or in place of other treatments based upon patient preference. We prefer a trial of topical
NSAIDs in patients who poorly tolerate oral NSAIDs rather than using opioids, capsaicin,
or continued trials of multiple different oral NSAIDs because of the greater safety and
better tolerance of the topical agent, and thus also prefer topical NSAIDs over opioids in
patients unable to take oral NSAIDs. Formulations of several nonsteroidal antiinflammatory
drugs (NSAIDs) are available for topical use in a number of countries. Two preparations of
topical diclofenac are available for use in the United States; a 1 percent gel for treatment
of symptoms of osteoarthritis (OA) and a patch for treatment of musculoskeletal pain due
to minor trauma (strains, sprains, and contusions) [24,25].
The 1 percent diclofenac gel is applied four times daily to affected joints of the upper
(2 g/application) or lower extremities (4 g/application). The maximum total body dose of
the 1 percent gel should not exceed 32 g/day, which equals the total dose used to treat
both knees without application to other joints.
The benefits of topical NSAIDs may be sustained for at least two to three months with
ongoing therapy [26], although early analyses of trial data involving fewer trials and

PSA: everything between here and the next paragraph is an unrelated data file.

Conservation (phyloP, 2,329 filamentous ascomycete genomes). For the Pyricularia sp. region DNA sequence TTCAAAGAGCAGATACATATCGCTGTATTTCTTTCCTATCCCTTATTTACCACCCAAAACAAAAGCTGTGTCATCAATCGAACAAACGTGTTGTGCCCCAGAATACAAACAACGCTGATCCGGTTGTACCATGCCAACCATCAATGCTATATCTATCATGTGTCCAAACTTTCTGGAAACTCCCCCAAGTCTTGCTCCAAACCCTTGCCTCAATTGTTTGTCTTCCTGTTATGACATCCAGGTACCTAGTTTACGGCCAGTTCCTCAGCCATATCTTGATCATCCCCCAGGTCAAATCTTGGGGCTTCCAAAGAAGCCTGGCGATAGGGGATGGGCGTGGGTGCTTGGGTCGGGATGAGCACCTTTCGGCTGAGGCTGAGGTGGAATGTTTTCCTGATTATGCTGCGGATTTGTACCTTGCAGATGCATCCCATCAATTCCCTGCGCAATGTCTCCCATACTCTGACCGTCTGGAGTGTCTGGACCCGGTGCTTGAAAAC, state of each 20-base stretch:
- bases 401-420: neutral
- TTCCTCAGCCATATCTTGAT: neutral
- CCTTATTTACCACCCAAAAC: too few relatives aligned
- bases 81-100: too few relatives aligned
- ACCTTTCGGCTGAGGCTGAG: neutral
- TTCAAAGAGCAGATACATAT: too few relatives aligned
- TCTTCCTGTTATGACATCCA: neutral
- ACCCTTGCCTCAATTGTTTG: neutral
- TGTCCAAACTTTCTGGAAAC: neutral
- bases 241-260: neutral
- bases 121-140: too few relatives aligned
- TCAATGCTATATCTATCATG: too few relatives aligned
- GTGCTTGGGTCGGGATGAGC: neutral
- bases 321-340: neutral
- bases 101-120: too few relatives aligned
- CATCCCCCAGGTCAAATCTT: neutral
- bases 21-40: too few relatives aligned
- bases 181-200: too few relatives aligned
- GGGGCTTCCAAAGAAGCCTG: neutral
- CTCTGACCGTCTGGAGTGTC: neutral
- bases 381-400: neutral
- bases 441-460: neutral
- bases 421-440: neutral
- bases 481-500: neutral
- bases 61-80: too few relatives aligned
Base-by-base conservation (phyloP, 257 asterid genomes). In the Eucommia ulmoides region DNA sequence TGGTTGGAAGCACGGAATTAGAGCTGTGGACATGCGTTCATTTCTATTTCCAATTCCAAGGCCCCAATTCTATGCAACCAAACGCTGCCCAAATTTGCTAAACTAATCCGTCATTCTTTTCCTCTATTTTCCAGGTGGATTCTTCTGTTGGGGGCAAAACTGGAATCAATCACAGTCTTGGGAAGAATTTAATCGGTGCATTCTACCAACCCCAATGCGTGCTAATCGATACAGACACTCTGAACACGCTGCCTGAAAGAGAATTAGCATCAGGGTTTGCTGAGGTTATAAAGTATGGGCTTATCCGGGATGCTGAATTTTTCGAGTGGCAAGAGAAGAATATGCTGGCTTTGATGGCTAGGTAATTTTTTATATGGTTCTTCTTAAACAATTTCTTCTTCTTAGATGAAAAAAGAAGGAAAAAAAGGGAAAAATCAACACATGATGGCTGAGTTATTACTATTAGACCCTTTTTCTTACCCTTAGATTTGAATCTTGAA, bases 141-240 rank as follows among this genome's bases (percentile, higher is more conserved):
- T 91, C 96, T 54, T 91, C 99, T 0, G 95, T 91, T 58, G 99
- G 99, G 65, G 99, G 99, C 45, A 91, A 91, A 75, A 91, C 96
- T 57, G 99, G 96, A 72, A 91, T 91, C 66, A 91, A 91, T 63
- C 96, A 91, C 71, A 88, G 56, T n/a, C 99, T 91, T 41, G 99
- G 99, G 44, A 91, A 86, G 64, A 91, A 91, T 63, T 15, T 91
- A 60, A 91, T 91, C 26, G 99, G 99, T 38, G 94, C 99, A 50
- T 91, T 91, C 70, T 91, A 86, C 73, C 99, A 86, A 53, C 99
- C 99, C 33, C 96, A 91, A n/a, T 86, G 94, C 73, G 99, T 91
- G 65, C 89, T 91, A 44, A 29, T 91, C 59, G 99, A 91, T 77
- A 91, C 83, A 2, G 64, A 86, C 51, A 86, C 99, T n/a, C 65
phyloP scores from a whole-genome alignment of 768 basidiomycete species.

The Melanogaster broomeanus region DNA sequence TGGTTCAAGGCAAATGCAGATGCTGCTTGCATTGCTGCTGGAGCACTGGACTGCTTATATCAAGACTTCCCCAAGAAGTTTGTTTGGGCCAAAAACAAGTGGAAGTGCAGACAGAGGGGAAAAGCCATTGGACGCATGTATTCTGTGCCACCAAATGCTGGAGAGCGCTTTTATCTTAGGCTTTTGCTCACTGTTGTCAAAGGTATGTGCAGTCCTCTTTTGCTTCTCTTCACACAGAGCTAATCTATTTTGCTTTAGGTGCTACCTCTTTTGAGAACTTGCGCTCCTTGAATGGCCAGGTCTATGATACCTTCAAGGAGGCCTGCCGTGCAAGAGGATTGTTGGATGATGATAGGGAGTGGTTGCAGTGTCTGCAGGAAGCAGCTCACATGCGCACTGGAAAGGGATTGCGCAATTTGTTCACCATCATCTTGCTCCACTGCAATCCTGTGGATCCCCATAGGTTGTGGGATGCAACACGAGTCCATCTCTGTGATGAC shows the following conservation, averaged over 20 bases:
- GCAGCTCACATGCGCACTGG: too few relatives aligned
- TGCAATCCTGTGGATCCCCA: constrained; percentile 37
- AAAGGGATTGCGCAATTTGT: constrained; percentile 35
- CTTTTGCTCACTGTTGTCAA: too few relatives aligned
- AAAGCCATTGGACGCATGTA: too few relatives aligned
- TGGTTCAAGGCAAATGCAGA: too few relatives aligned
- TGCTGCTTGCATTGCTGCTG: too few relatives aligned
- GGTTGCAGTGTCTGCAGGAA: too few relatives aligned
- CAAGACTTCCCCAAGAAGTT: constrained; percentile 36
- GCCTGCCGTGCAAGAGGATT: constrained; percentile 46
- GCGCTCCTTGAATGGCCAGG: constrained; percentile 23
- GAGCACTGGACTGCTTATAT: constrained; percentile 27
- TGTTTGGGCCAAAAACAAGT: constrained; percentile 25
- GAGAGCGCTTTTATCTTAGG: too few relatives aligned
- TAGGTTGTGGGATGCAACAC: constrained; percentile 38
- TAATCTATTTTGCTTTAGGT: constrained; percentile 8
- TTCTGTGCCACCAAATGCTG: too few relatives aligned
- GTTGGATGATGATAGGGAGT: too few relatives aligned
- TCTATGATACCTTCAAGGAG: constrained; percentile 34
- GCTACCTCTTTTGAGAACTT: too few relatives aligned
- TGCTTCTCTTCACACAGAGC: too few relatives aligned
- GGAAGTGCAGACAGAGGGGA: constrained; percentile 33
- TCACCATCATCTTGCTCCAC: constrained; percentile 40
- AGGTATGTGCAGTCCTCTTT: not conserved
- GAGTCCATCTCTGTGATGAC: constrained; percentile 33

patients had suggested that the benefits might be relatively short in duration (one or two
weeks) [27]. A 2012 systematic review and meta-analysis of 23 randomized trials involving
7688 patients compared the effects of topical NSAIDs with placebo or orally administered
NSAIDs for the treatment of chronic musculoskeletal pain, primarily OA [26]. The best data
were for treatment of osteoarthritis of the hand or knee with topical diclofenac. The
following findings were reported in this review:
In trials of two to three weeks duration, including four trials involving 569 patients,
significantly more patients using topical diclofenac compared with those receiving
placebo achieved clinical success, defined as at least a 50 percent reduction in
patient-reported pain or an equivalent measure (40 versus 20 percent, risk ratio, RR,
1.98, 95% CI 1.52-2.58). The number needed to treat (NNT) for successful treatment
was five.